Looney said...

I do enjoy reading Nibley. His comments about this classical literature are quite along my way of thinking:

"But I will say that there might be something very wonderful there if you went and looked, but nobody goes and looks. It's just too much trouble."

Max Coutinho said...

Hi Looney,

First of all, loved the title - extremely creative.
Second, I enjoy the Gospels contained in the Nag Hammadi writings and I believe they are the direct teachings of Jesus, his mystical teachings. It is a shame that they are incomplete.

"And when he finds, he will be dismayed"

This is a very important passage. When he finds the truth, he will be dismayed; but why? What is it in the Truth that will dismay us so much?

"And when he is dismayed, he will be astonished"


But you are right in one thing: the OT and the NT flow together; but we have to take into account the incompleteness of the Nag Hammadi writings.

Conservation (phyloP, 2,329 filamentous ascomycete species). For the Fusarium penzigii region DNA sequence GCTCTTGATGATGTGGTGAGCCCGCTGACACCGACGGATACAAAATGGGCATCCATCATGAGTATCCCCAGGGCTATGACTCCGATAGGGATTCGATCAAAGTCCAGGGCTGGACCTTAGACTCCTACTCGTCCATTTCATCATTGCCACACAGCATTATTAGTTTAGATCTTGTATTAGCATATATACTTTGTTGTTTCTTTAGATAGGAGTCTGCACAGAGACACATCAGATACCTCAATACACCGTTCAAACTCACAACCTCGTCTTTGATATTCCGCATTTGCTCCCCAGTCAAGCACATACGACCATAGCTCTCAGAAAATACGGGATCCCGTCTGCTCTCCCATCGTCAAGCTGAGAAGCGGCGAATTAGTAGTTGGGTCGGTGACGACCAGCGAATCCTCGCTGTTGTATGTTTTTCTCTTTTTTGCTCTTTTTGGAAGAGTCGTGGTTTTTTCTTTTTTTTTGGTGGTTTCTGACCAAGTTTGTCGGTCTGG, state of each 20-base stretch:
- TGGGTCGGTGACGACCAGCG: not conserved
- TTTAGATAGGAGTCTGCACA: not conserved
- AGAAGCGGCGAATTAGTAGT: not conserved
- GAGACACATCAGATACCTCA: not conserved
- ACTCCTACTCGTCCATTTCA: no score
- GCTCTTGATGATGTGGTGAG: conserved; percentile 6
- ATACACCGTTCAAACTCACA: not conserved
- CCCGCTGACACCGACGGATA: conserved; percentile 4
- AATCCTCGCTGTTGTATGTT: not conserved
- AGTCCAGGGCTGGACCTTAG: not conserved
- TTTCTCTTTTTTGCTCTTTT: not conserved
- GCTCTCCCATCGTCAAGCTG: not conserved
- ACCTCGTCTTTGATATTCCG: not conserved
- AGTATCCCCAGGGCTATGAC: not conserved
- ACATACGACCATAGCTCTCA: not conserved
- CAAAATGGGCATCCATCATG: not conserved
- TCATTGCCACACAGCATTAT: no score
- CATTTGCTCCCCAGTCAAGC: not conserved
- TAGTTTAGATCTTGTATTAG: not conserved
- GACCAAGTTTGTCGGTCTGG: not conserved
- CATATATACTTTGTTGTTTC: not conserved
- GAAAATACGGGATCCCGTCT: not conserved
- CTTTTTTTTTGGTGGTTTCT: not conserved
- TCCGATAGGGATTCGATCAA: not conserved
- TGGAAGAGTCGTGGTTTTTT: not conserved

Great post.


Looney said...

To follow on those questions, the Christian response to why someone will be dismayed on seeing the truth is that we are sinners separated from God with no hope. We are astonished, however, at what Christ did for us on the cross to reconcile us with God.

But how did the gnostics interpret this?

Max Coutinho said...


But why would Christians believe that because people are sinners they are separated from God with no hope? In Judaism, your sins are cleared upon each Yom Kippur (as per God's Mitzvah) and thus brought closer to God:

“I have wiped out your transgressions like a thick cloud
And your sins like a heavy mist.
Return to Me, for I have redeemed you.” - Isaiah 44:22

He, the Lord, cleanses us by His will; so why would Christians deviate from His words and assume that because we are sinners we are hopelessly away from God?
By admitting our sins and by wanting to atone, we are closer to Him.

"We are astonished, however, at what Christ did for us on the cross to reconcile us with God."

Indeed, what Jesus endured to accomplish his mission is astonishing.

Now, how did the Gnostic interpret this? I can't answer that. I can only share my interpretation as a mystic.

Looney said...

Of course Isaiah 44 is a prophecy of what would come in the future. So 44:6 says:

"Thus says the Lord, the King of Israel, and his Redeemer, the Lord of hosts: 'I am the first and I am the last; besides me there is no god.' ..."

Of course the Redeemer is Jesus, and the price of the redemption was his crucifixion. So for Christians, Yom Kippur was just a celebration of what was to come.

Max Coutinho said...